years ago and started testing a year before that, so it was well versed 
in the kind of problems it could face.

"The first thing we did was to completely isolate the voice virtual Lan 
from the data virtual Lan, and to ensure that all our telephony devices 
were on the internal network only and could not be reached from the 
outside," said Whitwood.

The same applied to its call manager system. However, he realised the 
college would need to make the call manager visible from the outside, 
albeit in a protected manner.

"Users were requesting the ability to change their speed dials, call 
forwarding, and so on, when they were working from home. That meant 
setting up the virtual private network connections so that users could 
connect into the call managers through Cisco's Unified Personal 
Communicator software running on PCs," Whitwood said.

The college chose a proprietary converged network with Cisco, complete 
with security technology. "Being a Cisco proprietary solutions house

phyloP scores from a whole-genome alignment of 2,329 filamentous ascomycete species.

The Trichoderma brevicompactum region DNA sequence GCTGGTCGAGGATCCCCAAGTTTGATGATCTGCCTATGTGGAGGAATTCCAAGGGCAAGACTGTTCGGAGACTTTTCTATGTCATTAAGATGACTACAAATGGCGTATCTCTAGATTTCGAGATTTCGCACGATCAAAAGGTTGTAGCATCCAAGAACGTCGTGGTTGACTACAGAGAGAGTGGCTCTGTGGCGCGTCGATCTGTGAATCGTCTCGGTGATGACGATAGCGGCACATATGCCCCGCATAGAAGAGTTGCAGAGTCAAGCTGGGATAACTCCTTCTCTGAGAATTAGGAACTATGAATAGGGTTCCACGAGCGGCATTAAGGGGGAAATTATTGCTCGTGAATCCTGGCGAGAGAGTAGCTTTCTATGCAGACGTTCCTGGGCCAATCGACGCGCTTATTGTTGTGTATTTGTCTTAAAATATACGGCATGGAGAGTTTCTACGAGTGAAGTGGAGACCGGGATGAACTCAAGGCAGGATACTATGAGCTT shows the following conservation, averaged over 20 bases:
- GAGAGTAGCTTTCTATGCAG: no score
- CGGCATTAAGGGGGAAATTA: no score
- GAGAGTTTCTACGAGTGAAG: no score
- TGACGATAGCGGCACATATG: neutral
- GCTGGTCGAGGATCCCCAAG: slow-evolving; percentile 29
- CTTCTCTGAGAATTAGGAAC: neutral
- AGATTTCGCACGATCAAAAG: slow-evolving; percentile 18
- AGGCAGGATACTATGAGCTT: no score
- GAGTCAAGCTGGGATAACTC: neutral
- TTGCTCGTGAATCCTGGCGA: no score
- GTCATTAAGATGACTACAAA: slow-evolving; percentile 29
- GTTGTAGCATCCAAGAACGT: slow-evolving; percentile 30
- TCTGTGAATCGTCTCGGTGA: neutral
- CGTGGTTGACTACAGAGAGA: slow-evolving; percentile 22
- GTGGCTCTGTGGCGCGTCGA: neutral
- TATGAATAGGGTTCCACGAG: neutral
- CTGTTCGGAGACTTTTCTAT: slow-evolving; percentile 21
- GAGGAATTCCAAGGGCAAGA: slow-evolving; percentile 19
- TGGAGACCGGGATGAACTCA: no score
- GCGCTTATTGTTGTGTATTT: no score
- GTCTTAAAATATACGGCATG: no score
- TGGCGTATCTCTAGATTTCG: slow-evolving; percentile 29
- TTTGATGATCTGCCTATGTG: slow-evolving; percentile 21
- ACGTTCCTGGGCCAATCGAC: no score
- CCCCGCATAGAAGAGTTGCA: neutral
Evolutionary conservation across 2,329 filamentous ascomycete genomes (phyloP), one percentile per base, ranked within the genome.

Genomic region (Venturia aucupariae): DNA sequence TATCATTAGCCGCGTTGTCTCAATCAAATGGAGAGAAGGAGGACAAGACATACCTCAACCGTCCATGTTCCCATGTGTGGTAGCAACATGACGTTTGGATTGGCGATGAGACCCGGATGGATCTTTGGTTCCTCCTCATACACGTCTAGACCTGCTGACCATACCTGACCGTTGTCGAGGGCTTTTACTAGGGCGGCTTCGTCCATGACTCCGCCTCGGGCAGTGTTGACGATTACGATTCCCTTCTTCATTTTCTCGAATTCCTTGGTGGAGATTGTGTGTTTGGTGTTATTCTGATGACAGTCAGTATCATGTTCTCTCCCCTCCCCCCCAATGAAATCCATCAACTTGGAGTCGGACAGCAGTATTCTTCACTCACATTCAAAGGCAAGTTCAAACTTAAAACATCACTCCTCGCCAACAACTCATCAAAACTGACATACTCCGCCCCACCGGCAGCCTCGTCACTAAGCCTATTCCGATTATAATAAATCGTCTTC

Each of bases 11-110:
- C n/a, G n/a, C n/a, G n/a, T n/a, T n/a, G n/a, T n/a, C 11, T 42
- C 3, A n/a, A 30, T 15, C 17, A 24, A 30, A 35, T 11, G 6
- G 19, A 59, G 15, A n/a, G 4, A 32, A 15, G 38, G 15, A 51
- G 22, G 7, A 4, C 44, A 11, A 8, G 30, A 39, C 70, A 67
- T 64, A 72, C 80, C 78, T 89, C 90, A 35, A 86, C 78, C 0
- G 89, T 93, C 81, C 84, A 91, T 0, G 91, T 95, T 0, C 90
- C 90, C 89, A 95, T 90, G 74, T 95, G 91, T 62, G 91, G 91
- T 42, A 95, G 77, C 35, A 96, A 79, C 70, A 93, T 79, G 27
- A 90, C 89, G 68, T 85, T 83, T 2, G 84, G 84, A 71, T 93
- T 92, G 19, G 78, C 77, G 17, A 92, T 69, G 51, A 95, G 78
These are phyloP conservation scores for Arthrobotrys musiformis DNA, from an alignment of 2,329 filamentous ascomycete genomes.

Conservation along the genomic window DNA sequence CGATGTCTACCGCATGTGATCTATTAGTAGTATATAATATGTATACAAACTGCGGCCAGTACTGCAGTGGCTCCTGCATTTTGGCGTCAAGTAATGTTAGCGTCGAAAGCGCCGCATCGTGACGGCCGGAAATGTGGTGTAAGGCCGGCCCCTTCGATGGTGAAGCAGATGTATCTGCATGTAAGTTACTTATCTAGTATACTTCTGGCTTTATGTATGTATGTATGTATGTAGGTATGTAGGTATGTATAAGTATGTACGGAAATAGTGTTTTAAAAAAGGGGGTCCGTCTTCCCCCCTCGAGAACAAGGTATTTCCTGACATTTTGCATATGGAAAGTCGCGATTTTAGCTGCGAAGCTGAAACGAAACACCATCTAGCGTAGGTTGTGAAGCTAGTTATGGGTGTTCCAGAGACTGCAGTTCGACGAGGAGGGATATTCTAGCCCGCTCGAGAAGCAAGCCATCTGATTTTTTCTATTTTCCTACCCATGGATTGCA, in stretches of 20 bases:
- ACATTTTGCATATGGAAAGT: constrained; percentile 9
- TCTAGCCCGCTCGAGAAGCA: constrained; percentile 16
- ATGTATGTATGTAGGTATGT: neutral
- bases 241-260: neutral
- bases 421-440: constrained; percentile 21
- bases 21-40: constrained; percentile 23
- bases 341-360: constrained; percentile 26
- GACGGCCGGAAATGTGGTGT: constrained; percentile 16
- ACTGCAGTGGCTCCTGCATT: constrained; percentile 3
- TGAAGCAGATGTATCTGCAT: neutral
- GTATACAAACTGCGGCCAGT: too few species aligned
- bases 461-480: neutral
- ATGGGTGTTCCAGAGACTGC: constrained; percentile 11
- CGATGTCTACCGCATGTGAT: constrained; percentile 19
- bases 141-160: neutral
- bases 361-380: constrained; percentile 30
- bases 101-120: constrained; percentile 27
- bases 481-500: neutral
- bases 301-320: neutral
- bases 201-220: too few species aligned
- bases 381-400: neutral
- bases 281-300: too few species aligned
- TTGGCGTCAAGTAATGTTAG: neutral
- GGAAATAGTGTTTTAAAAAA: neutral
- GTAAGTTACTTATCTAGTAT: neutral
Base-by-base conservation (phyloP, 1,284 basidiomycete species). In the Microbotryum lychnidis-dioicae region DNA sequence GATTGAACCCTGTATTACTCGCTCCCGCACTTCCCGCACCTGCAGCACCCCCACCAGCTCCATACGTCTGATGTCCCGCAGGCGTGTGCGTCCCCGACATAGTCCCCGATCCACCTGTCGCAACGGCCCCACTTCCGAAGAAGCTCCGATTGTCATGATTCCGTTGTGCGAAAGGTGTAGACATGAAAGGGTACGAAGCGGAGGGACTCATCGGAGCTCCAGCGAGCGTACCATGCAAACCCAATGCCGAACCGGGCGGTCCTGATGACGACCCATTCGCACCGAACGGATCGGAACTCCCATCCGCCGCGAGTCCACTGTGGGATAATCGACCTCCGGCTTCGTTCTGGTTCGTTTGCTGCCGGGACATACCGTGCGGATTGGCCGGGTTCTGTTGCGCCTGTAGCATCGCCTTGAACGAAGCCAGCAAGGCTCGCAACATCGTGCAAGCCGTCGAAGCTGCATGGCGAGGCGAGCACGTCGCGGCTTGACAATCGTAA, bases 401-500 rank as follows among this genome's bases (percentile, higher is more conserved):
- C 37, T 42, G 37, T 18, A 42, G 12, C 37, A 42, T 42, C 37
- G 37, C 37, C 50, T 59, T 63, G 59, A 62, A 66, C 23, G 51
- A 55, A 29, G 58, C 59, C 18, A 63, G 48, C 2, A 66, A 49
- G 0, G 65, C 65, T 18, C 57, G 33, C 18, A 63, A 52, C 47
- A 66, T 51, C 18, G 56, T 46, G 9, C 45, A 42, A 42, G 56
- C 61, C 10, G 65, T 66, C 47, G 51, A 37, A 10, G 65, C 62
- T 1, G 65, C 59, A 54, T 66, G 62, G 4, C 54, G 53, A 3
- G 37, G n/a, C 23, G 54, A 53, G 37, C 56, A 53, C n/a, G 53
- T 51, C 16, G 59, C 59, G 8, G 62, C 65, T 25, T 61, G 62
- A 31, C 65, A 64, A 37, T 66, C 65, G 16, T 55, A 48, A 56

gives us security and confidence, particularly when using a VPN 
concentrator," he said. "There are alternatives, but we took the view 
that if we do have security issues, there is only one supplier to go 
back to. Although cost is an issue, our primary concern is service."

Although Whitwood configured the network to support the college's own 
converged applications, it is clear that IT managers must also support 
applications that may not necessarily be part of corporate IT, such as 
Skype.

One of the problems with Skype, according to Dave Neild, network 
development service leader at the University of Leeds, is super node